Additionally, marathon planners say this year’s course has been redesigned to highlight new locations.

Ashley Duncan of Woodhaven receives flowers and a kiss through the fence from her boyfriend Bill Henderson after completing the marathon during the 44th annual Detroit Free Press Marathon in Detroit on Sunday, October 17, 2021.

According to organizers, the new course represents the most dramatic changes to the race since its launch. Changes include new quarters and improved racing through the tunnel crossing to Canada and the way spectators follow the race.

Additionally, the Canadian government recently announced the removal of all COVID-19 related entry restrictions, including testing quarantine and isolation requirements for anyone entering Canada, meaning that runners will no longer need to carry proof of vaccinations on race day or fill out other forms. who had been commissioned.

Volunteer: ‘Make my weekend!’

Bennage said she didn’t know why the marathon was struggling to attract volunteers again this year, adding that she didn’t think people were avoiding the marathon for fear of catching the coronavirus.

However, many Americans are staying cautious, wearing masks and gloves and keeping their distance.

Bennage speculated that a generational shift in attitude could lead to some decline in volunteers.

It seems, she said, that a growing number of long-time volunteers feel they are getting too old for the job – “getting old”, she called – and that younger volunteers who could replace them seem less interested in committing to the early-morning hours that the job requires.

Jessica College, 32, crosses the Ambassador Bridge during the 42nd annual Detroit Free Press/TCF Bank Marathon in Detroit on Sunday, October 20, 2019.

In 2019, before the pandemic, the Free Press featured some of its volunteers in the social media spotlight which included photos, favorite race memories, marathon thoughts and snippets of what each volunteer had done to help. .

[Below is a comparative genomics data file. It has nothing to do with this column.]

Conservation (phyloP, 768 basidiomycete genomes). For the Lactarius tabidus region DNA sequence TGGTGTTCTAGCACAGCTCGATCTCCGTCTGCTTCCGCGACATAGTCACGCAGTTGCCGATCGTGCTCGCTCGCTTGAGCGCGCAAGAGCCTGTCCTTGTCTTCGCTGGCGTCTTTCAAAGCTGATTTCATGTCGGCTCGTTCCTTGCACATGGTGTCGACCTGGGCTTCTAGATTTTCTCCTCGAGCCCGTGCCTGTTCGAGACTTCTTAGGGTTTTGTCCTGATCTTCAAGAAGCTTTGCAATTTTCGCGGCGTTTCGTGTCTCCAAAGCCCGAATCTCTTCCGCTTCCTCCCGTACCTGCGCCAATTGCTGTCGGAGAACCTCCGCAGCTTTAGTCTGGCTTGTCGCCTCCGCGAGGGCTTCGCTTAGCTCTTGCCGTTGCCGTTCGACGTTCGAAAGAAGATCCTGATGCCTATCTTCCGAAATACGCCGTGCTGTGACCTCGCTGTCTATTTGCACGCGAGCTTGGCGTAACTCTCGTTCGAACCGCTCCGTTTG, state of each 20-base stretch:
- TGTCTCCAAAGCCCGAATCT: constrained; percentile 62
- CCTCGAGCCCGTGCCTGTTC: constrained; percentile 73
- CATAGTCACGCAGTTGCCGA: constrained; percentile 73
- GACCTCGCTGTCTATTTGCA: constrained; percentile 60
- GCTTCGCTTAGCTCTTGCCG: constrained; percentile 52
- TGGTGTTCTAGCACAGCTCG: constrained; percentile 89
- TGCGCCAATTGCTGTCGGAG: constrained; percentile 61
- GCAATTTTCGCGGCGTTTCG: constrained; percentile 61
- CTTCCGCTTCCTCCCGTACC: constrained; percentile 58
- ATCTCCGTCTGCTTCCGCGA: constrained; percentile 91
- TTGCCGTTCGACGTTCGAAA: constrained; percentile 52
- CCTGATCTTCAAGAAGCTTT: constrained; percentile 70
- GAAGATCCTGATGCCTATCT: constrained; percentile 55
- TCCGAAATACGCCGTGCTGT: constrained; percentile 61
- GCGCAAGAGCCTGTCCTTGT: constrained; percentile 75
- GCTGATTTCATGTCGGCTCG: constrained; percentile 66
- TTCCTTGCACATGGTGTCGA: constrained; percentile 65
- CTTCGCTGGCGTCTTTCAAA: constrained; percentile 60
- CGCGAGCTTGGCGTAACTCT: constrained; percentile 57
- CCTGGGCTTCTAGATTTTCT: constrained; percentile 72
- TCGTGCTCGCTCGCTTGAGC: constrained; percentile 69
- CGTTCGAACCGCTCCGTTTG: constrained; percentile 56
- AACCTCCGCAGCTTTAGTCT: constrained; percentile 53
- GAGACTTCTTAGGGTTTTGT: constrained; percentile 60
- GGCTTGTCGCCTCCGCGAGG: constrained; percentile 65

Some of their comments were sentimental, others amusing.

Jim Kulczyk, for example, said he has been volunteering for 32 years in various roles. He said he volunteers because he enjoys keeping runners and their supporters safe. Even if you don’t run, he says, volunteering is a great way to stay healthy and get to know your neighborhood and city.

Kelly Hughes said she volunteered for three years.

The year before, she says, the job was to hand out petroleum jelly to help runners get irritated. But a few, she found, didn’t know what it was for and mistook it for food and tried to eat it. A guy, she says, told her, “I don’t know what it is but I need it” and put the Vaseline in her mouth.

Dana Meske, a first-time volunteer that year, said she just wanted to give back to the running community and be part of the action, even if she wasn’t running. She said she felt so appreciated by the runners she attended the taping that it “made my weekend!”

In 2020, the pandemic forced the race to go virtual.

“We are heartbroken and disappointed,” organizers said at the time, announcing the cancellation in person. “However, we are working to create the most engaging and collective virtual experience possible – there are still celebrations to be held this year!”

Last year, however, the race returned.

This year, Bennage said she hopes volunteers will too.

To volunteer

Volunteers are essential to the success of the races. The Marathon Volunteer Group provides support to our participants and staff. It’s an opportunity for individuals and groups, such as schools, civic clubs, and sports teams, to help others and complete hours of community service. Register: Email:[email protected] on Facebook:

Contact Frank Witsil: 313-222-5022 or [email protected]